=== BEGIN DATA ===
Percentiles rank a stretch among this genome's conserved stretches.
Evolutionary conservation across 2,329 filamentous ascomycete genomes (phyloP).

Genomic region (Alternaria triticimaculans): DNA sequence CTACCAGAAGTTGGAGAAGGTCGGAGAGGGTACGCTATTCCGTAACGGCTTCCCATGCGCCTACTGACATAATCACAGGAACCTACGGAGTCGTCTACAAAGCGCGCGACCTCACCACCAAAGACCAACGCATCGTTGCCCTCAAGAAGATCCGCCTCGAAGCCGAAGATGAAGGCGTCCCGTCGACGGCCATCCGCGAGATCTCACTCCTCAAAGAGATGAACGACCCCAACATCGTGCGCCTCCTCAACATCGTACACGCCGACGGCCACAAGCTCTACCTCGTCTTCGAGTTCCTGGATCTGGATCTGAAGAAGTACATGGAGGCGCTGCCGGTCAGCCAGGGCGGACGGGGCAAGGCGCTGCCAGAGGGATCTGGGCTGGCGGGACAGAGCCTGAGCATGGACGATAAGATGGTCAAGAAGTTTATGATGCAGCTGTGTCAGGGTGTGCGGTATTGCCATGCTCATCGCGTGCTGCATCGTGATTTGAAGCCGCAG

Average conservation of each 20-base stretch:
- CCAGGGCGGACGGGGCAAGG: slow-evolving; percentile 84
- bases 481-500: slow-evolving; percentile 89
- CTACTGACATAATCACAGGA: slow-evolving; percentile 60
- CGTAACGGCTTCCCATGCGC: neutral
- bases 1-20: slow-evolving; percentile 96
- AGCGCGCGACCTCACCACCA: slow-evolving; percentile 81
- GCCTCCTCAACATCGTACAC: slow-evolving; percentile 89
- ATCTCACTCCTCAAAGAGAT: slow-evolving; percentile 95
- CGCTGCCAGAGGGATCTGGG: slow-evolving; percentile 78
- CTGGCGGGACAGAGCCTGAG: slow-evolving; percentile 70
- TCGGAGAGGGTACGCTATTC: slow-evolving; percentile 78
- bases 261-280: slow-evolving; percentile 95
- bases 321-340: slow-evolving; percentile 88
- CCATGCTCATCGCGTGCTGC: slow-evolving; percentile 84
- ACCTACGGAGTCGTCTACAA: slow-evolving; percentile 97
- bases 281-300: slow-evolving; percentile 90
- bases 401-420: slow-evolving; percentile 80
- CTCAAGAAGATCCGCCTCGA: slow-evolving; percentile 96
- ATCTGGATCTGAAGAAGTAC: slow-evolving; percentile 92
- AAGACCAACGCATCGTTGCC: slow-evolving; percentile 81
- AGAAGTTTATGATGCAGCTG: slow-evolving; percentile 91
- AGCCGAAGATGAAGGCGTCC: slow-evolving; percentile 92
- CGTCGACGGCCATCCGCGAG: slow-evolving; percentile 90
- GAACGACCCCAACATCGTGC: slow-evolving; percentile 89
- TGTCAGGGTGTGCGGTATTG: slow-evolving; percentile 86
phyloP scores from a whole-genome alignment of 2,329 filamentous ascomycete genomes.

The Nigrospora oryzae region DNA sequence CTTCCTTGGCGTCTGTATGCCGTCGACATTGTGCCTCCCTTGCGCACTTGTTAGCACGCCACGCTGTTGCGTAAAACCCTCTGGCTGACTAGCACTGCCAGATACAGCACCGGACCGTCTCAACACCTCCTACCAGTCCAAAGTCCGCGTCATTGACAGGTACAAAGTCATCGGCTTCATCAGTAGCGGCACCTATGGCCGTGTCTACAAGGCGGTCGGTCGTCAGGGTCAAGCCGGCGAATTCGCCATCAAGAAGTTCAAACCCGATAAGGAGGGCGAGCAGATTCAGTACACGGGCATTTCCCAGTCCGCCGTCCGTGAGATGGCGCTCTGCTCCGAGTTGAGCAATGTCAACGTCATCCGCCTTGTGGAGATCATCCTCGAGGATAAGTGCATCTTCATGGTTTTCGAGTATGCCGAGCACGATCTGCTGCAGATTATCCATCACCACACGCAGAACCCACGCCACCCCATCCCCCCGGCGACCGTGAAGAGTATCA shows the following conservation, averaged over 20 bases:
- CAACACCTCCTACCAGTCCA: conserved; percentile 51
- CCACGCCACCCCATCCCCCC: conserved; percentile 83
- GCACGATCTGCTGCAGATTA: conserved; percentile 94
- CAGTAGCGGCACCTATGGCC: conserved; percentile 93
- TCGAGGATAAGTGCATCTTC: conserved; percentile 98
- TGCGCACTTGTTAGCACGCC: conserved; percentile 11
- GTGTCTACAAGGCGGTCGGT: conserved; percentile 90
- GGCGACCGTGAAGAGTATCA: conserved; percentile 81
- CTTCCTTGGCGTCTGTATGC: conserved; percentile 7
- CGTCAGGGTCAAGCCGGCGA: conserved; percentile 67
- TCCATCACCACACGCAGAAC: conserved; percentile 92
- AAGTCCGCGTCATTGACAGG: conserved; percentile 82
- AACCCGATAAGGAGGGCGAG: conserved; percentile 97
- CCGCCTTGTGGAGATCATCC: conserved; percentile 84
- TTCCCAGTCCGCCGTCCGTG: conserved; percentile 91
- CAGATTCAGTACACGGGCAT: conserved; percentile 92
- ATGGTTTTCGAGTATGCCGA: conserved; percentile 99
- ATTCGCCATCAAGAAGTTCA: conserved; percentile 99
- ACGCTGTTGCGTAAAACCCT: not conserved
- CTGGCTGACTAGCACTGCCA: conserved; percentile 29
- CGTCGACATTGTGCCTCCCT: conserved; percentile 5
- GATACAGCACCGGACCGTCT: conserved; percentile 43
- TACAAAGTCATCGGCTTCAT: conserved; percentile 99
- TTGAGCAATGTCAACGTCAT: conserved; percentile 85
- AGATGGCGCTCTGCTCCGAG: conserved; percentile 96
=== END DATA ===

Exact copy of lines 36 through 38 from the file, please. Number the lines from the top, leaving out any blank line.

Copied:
- TCGAGGATAAGTGCATCTTC: conserved; percentile 98
- TGCGCACTTGTTAGCACGCC: conserved; percentile 11
- GTGTCTACAAGGCGGTCGGT: conserved; percentile 90